Maestro Diemecke is a frequent guest of orchestras throughout the world, most notably the National Symphony Orchestra in Washington, San Francisco Symphony Orchestra, French National Orchestra, BBC Symphony, Royal Philharmonic Orchestra, L’Orchestre de Paris, Residentie Orkest in The Hague, Los Angeles Philharmonic, the Warsaw Philharmonic, the Residentie Orkest in The Hague, the Queensland Symphony Orchestra in Brisbane, the Russian National Orchestra, the Bogota Philharmonic, the Puerto Rico Symphony, Simon Bolivar Orchestra in Caracas, l’Orchestre National de Lorraine, the National Orchestra of Montpellier, the Valladolid Symphony, the ORCAM Madrid, L’Orchestre de Isle de France, and the symphony orchestras of Baltimore, Houston, Minnesota, and Auckland.

Maestro Diemecke is an experienced conductor of opera, having served as Music Director of the Bellas Artes Opera of Mexico from 1984-1990, where he led more than 20 productions including Faust, La bohème, Salome, Elektra, Ariadne auf Naxos, Der fliegende Hollander, Rigoletto, Turandot, Madama Butterfly, and Roméo et Juliette. He has since returned as a guest conductor with new productions of Lohengrin, Boris Godunov, and Gluck’s Orfeo ed Euridice.

Maestro Diemecke returned to opera as he opened the 2007-2008 season of the Teatro Colón in Buenos Aires with a new production of Werther, followed by performances of Massenet’s Le Jongleur de Notre Dame with tenor Roberto Alagna in Montpellier, which was released by Deutsche Grammophon and awarded the prestigious Grand Prix de l’Academie du Disque Lyrique. He is a regular guest of the famed Teatro Zarzuela in Madrid, and was awarded the Jean Fontaine Orpheus d’Or Gold Medal for “best vocal music recording” by France’s Academy of Lyric Recordings for his recording of Donizetti’s The Exiles of Siberia with the L’Orchestre Philharmonique de Montpellier-Languedoc-Roussillon. Maestro Diemecke was previously honored with a Gold Medal from the Academy of Lyric Recordings with the Bruno Walter Orpheus d’Or Prize for “Best Opera Conductor” for his live recording of Mascagni’s Parisina, from the Radio France Festival.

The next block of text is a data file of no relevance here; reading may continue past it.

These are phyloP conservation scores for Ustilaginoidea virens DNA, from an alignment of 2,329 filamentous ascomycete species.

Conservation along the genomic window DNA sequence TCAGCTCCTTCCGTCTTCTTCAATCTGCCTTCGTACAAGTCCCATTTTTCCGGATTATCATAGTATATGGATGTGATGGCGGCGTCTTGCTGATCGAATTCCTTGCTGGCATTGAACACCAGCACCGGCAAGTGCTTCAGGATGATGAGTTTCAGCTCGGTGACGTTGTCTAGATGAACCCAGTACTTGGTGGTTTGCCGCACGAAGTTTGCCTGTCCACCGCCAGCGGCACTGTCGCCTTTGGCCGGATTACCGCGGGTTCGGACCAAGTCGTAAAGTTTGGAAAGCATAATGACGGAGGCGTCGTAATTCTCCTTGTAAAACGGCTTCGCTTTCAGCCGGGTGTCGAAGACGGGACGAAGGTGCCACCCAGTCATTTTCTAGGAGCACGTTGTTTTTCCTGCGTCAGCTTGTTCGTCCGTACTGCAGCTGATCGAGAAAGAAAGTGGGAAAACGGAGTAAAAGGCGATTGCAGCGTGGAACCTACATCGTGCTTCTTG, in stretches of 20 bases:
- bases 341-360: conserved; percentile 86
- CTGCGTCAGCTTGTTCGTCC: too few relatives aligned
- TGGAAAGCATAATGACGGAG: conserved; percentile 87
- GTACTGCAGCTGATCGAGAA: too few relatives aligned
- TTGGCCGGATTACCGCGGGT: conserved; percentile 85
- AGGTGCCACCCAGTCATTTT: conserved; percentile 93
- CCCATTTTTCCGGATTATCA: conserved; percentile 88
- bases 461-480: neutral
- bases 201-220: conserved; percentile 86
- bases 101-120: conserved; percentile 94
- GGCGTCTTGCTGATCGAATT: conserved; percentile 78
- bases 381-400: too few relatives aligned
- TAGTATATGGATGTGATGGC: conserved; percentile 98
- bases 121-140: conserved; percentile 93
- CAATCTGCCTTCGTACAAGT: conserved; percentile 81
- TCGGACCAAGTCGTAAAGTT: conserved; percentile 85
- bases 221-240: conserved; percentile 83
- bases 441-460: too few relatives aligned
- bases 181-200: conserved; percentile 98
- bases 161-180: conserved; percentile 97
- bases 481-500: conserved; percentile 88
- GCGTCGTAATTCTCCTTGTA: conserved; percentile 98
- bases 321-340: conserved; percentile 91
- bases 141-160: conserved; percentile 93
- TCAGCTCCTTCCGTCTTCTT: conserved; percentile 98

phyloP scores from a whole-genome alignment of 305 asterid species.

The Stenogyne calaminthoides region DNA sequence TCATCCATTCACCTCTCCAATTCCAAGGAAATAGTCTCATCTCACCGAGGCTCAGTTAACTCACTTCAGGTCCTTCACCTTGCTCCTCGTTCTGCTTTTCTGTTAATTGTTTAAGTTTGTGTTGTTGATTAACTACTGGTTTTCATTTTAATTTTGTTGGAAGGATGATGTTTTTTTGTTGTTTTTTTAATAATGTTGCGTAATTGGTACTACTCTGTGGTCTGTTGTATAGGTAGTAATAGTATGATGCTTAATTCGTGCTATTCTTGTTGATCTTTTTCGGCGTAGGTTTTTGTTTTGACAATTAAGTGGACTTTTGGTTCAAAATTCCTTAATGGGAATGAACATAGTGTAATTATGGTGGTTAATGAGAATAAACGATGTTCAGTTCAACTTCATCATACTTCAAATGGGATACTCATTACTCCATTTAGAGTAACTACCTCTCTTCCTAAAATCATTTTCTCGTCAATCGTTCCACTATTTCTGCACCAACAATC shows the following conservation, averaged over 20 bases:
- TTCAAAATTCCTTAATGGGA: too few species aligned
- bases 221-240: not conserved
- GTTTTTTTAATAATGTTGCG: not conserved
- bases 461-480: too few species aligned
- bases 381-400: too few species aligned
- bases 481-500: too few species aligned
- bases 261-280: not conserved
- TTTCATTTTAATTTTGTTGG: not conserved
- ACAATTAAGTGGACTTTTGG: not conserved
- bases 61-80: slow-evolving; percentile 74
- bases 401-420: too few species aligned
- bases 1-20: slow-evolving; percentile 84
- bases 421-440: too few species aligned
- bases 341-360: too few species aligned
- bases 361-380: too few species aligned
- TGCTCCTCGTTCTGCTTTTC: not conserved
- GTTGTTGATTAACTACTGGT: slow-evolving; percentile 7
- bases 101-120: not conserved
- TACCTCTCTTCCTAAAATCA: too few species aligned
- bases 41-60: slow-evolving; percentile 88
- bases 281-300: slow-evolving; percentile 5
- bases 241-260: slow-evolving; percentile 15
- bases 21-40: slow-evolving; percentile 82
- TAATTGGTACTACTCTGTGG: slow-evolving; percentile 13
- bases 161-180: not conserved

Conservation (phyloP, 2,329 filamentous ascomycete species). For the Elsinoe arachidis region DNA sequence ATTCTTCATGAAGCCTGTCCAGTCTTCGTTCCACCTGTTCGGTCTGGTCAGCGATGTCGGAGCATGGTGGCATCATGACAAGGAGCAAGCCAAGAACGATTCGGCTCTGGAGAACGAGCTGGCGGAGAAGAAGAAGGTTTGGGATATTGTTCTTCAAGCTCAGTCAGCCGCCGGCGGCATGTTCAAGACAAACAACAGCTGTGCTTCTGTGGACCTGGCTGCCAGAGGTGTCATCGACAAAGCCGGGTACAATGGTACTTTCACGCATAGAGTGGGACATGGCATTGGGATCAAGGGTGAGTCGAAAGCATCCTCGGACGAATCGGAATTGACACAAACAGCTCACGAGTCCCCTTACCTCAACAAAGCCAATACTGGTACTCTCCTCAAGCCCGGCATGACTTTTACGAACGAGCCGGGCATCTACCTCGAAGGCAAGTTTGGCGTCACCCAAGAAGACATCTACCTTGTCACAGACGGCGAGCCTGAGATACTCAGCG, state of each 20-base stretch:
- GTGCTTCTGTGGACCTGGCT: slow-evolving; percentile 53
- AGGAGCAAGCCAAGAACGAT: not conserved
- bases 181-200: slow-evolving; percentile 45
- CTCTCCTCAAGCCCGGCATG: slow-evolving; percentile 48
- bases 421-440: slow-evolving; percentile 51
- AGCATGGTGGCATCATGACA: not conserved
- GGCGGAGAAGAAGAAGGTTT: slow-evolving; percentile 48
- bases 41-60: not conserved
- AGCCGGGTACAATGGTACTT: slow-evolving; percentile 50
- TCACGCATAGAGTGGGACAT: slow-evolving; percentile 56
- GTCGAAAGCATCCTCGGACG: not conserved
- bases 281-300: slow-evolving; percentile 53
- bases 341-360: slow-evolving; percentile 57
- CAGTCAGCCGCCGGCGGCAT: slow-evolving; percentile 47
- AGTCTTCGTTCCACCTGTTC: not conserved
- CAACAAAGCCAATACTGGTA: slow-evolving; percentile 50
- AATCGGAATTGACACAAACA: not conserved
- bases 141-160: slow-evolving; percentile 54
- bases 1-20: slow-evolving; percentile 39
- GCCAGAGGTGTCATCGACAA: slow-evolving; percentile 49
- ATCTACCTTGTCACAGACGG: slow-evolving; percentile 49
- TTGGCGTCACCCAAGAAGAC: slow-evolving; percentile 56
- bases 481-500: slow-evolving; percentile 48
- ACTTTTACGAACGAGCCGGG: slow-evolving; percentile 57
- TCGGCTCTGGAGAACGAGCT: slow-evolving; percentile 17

With 20 years at the helm of the Orquesta Sinfónica Nacional de México, Maestro Diemecke led the ensemble on a ten-city tour of the United States, culminating with a program of Latin American masterworks at New York’s Carnegie Hall. He and the Orquesta Sinfónica Nacional de México were nominated for “Best Classical Album” for the 3rd Annual Latin Grammy Awards, for their recording of Carlos Chávez’ Violin and Piano Concertos with violinist Pablo Diemecke and pianist Jorge Federico Osorio.